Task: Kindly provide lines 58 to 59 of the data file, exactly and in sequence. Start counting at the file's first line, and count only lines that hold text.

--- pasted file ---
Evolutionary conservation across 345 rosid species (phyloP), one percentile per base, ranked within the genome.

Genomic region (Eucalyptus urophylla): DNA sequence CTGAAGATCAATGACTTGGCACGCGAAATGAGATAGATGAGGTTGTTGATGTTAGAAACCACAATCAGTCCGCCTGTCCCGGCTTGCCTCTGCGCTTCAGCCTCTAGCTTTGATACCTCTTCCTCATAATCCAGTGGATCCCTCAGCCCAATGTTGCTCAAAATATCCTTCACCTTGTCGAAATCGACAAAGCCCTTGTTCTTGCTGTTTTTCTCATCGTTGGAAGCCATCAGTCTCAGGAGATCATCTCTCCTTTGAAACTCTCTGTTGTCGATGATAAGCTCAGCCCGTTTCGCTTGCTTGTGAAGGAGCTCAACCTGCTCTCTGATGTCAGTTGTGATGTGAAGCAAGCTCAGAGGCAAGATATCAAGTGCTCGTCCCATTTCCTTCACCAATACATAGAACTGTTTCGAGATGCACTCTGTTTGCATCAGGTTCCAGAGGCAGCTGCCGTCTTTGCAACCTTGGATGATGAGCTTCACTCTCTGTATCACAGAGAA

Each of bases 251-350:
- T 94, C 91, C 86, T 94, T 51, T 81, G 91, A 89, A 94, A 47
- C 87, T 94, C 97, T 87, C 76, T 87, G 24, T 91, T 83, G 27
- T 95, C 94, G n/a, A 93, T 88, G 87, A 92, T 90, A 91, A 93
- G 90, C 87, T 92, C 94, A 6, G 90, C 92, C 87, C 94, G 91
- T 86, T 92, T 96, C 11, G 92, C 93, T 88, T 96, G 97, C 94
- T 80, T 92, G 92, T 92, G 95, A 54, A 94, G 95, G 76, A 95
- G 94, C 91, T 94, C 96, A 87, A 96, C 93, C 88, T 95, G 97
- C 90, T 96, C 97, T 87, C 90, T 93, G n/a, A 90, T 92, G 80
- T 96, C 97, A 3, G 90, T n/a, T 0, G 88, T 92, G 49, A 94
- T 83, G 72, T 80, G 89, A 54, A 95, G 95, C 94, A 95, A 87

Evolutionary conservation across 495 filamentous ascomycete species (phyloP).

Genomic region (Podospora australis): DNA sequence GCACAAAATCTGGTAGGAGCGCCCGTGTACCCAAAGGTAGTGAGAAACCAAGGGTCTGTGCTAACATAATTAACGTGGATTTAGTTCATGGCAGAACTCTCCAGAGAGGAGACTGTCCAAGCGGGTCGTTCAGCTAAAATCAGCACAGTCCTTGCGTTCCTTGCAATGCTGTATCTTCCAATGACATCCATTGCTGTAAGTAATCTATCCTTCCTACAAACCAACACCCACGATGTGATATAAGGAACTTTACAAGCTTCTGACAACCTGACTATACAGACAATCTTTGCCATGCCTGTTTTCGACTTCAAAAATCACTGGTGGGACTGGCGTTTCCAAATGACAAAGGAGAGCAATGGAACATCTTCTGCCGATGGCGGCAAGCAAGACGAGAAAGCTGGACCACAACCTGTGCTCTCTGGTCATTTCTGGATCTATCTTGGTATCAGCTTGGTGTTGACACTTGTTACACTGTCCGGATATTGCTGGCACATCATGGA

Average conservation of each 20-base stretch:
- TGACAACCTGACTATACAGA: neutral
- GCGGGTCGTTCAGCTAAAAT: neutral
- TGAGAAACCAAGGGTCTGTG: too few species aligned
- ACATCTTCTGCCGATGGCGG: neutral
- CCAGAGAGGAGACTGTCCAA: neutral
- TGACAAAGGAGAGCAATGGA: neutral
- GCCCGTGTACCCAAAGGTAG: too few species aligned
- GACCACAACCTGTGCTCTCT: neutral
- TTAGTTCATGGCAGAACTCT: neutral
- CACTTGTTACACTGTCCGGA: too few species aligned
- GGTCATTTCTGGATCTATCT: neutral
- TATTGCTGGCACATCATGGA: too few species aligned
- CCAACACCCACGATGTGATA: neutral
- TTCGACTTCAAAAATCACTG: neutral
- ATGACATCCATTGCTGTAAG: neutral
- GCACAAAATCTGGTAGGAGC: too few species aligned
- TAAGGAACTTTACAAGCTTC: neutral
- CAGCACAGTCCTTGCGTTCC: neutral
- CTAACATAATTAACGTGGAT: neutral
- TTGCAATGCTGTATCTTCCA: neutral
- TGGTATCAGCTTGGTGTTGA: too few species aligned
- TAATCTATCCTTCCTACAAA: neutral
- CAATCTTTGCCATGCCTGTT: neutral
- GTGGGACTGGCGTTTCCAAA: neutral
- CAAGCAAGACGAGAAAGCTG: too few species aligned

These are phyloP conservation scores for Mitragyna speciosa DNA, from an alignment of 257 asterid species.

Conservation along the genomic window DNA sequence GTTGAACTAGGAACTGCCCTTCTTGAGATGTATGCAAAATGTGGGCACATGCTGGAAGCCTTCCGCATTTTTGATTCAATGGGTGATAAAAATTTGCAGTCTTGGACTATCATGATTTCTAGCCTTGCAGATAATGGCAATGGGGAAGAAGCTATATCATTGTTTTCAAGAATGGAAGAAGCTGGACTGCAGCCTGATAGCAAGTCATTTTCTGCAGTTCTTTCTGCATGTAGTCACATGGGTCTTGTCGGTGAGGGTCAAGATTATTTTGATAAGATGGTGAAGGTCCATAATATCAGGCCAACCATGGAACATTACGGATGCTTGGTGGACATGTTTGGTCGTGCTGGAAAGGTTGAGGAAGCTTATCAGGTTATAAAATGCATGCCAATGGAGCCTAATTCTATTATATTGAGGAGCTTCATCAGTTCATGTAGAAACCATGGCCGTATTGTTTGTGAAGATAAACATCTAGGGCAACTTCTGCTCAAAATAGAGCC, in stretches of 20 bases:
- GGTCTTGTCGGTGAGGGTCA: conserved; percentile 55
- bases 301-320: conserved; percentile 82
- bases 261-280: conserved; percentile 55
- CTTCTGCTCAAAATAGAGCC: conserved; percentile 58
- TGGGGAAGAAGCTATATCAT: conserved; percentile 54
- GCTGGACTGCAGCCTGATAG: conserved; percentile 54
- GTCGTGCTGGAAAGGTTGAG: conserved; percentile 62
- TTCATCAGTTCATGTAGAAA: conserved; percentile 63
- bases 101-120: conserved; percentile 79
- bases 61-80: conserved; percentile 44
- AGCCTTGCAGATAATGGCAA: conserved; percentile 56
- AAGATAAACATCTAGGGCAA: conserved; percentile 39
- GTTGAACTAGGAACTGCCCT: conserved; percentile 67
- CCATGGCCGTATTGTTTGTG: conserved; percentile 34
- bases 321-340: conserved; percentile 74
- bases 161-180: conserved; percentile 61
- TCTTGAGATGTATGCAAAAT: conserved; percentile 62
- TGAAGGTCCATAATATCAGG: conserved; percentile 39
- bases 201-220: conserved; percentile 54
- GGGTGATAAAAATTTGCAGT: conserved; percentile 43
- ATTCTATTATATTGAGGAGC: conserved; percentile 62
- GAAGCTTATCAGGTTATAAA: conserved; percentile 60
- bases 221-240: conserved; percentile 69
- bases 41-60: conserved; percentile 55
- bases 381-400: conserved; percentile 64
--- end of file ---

- bases 321-340: conserved; percentile 74
- bases 161-180: conserved; percentile 61